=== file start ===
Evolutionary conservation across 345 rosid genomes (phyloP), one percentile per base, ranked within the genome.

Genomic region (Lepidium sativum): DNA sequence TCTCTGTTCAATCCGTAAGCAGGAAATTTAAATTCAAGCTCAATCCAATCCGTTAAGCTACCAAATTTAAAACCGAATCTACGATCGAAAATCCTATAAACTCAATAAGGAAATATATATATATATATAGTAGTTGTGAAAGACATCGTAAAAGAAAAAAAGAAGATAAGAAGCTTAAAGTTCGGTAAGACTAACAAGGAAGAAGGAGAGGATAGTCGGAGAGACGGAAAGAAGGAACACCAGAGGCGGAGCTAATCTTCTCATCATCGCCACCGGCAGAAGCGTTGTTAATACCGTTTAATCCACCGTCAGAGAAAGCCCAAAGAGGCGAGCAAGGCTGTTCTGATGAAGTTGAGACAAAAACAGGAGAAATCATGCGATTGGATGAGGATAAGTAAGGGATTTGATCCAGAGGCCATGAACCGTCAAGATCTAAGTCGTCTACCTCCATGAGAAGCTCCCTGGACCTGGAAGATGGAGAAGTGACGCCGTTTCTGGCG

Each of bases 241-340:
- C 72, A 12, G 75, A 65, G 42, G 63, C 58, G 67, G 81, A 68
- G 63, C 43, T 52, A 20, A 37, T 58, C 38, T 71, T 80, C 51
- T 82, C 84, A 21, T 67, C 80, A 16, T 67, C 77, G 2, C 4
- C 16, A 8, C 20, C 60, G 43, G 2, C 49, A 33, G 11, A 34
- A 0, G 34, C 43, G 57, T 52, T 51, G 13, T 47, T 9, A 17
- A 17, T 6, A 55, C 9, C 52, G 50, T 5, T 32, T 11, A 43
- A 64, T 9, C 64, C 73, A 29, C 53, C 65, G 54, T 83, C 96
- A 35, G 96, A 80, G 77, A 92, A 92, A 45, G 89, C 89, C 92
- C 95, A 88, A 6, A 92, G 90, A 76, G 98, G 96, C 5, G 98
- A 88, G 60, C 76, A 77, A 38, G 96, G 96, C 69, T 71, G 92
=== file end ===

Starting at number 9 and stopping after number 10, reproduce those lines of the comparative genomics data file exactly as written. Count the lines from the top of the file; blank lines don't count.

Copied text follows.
- A 17, T 6, A 55, C 9, C 52, G 50, T 5, T 32, T 11, A 43
- A 64, T 9, C 64, C 73, A 29, C 53, C 65, G 54, T 83, C 96